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Restaurants

Chinatown

Cheap eats abound in Chinatown, but which stand out from the rest? Fuel up at our critic-approved budget food spots. Chinatown excels at cheap eats. Whether you want to line your stomach before hitting the Lower East Side bars or grab an inexpensive bite while perusing local shops or nearby galleries, you can fill up on dumplings, noodles or more exotic fare for just a few bucks.RECOMMENDED: Full guide to Chinatown, New York Mei Li Wah Bakery This tried-and-true mainstay continues to offer some of the freshest steamed buns in the city, each less than $1.64. If you only have a buck to your name, you can’t do much better than the classic pork bun (80¢), still one of the best deals in town. New Green Bo Since the windows to this tiny, cramped dining room have been plastered over with accolades from English-language press, it’s impossible to gauge the wait-time for this popular Shanghai restaurant unless the line snakes onto the sidewalk. Once inside, beware: the clunky oversized soup dumplings are strictly overrated, as are regional specialties such as suspiciously meatless “lion’s head” pork meatballs and greasy stir-fried rice cakes. Go esoteric instead with lip-smacking bamboo shoots, chunks of meat-like vegetarian kao fu and the juicy ginger crab. New Malaysia Restaurant The menu at New Malaysia Restaurant resembles those found in many Indian, Thai, Chinese and other Asian eateries—and with good reason: Malaysian cuisine comes from an amalgam of those cultures. So you’ll hav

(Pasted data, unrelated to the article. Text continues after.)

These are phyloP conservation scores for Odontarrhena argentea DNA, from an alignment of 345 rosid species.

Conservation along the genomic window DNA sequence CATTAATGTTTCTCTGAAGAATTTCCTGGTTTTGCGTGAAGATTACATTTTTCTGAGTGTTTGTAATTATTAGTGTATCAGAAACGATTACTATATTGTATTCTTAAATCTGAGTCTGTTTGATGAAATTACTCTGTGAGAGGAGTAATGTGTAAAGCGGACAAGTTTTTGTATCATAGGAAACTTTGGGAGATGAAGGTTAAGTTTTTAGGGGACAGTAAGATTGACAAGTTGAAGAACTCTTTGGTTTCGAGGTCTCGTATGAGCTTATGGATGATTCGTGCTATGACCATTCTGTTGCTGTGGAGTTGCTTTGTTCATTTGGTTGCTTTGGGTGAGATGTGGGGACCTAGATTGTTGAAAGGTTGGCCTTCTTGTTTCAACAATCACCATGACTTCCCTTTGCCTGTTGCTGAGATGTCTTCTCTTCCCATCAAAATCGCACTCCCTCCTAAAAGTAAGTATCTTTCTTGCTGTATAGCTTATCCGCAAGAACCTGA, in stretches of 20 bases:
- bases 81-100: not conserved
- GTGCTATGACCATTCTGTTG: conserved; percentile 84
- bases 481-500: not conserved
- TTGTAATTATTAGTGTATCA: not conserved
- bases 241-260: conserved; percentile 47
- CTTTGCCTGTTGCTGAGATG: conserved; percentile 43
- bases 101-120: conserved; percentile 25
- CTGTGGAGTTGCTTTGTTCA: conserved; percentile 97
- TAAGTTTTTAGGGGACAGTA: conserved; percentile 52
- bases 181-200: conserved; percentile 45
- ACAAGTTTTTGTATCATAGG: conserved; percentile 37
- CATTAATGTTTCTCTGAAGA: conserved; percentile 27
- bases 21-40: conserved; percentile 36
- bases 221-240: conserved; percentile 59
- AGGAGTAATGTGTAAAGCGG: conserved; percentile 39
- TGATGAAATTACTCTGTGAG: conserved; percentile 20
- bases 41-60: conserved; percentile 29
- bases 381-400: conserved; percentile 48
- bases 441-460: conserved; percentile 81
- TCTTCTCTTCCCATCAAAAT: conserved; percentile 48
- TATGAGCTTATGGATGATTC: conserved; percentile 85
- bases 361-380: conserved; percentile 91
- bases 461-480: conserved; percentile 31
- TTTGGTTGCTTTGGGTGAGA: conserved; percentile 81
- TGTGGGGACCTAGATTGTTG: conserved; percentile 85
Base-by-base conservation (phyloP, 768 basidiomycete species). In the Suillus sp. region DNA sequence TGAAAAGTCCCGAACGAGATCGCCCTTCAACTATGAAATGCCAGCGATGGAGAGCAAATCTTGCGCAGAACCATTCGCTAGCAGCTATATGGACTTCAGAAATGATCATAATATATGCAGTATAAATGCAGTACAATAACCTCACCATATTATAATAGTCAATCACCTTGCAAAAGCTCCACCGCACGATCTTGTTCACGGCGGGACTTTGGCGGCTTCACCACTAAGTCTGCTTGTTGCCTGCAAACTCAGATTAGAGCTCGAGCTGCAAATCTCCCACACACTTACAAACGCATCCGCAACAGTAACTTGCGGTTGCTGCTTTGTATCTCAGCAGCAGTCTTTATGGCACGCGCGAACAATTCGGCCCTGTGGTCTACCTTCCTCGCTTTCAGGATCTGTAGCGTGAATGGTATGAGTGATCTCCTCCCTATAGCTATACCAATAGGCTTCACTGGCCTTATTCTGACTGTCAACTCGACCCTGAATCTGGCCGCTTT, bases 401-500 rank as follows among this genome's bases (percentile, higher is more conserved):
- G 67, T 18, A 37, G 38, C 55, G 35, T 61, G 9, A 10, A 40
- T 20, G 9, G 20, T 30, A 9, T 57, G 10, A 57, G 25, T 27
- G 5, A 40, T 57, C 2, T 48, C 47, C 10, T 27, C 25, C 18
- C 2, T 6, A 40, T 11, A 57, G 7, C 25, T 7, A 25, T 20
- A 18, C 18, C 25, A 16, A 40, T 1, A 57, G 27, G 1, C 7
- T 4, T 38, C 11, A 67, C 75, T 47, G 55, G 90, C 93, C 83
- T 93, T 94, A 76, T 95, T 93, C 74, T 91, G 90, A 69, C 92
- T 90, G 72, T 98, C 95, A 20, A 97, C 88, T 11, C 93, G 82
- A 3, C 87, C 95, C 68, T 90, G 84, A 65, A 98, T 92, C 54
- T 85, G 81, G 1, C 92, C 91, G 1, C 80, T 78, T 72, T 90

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Restaurants

Astoria